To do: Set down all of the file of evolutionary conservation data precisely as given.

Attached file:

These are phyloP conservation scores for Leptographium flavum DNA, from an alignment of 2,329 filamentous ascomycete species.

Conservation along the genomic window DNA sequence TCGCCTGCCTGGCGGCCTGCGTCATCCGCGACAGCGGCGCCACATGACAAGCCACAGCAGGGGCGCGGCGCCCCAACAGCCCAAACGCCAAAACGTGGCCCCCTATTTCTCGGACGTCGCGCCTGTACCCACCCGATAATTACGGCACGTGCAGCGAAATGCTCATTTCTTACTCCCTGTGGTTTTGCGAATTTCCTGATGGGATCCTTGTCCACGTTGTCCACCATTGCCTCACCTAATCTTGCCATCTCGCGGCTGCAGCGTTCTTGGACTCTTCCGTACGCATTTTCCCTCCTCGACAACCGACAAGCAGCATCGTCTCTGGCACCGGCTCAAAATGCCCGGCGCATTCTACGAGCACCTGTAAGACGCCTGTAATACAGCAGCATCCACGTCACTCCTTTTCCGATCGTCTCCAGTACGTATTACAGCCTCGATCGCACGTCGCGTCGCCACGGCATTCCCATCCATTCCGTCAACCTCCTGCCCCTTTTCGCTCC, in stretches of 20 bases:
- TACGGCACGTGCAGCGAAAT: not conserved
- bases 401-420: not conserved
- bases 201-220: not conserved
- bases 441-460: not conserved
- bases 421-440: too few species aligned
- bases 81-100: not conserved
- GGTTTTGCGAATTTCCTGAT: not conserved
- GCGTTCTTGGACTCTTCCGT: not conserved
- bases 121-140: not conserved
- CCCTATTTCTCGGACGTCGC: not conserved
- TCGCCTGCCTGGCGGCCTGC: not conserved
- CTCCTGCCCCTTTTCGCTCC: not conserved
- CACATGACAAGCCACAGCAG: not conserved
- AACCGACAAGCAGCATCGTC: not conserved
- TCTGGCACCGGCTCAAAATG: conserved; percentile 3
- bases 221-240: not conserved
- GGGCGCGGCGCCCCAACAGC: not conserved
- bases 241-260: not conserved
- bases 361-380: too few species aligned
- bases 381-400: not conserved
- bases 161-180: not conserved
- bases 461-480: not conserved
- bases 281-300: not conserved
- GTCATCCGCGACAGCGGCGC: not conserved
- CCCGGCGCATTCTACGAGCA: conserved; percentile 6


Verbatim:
These are phyloP conservation scores for Leptographium flavum DNA, from an alignment of 2,329 filamentous ascomycete species.

Conservation along the genomic window DNA sequence TCGCCTGCCTGGCGGCCTGCGTCATCCGCGACAGCGGCGCCACATGACAAGCCACAGCAGGGGCGCGGCGCCCCAACAGCCCAAACGCCAAAACGTGGCCCCCTATTTCTCGGACGTCGCGCCTGTACCCACCCGATAATTACGGCACGTGCAGCGAAATGCTCATTTCTTACTCCCTGTGGTTTTGCGAATTTCCTGATGGGATCCTTGTCCACGTTGTCCACCATTGCCTCACCTAATCTTGCCATCTCGCGGCTGCAGCGTTCTTGGACTCTTCCGTACGCATTTTCCCTCCTCGACAACCGACAAGCAGCATCGTCTCTGGCACCGGCTCAAAATGCCCGGCGCATTCTACGAGCACCTGTAAGACGCCTGTAATACAGCAGCATCCACGTCACTCCTTTTCCGATCGTCTCCAGTACGTATTACAGCCTCGATCGCACGTCGCGTCGCCACGGCATTCCCATCCATTCCGTCAACCTCCTGCCCCTTTTCGCTCC, in stretches of 20 bases:
- TACGGCACGTGCAGCGAAAT: not conserved
- bases 401-420: not conserved
- bases 201-220: not conserved
- bases 441-460: not conserved
- bases 421-440: too few species aligned
- bases 81-100: not conserved
- GGTTTTGCGAATTTCCTGAT: not conserved
- GCGTTCTTGGACTCTTCCGT: not conserved
- bases 121-140: not conserved
- CCCTATTTCTCGGACGTCGC: not conserved
- TCGCCTGCCTGGCGGCCTGC: not conserved
- CTCCTGCCCCTTTTCGCTCC: not conserved
- CACATGACAAGCCACAGCAG: not conserved
- AACCGACAAGCAGCATCGTC: not conserved
- TCTGGCACCGGCTCAAAATG: conserved; percentile 3
- bases 221-240: not conserved
- GGGCGCGGCGCCCCAACAGC: not conserved
- bases 241-260: not conserved
- bases 361-380: too few species aligned
- bases 381-400: not conserved
- bases 161-180: not conserved
- bases 461-480: not conserved
- bases 281-300: not conserved
- GTCATCCGCGACAGCGGCGC: not conserved
- CCCGGCGCATTCTACGAGCA: conserved; percentile 6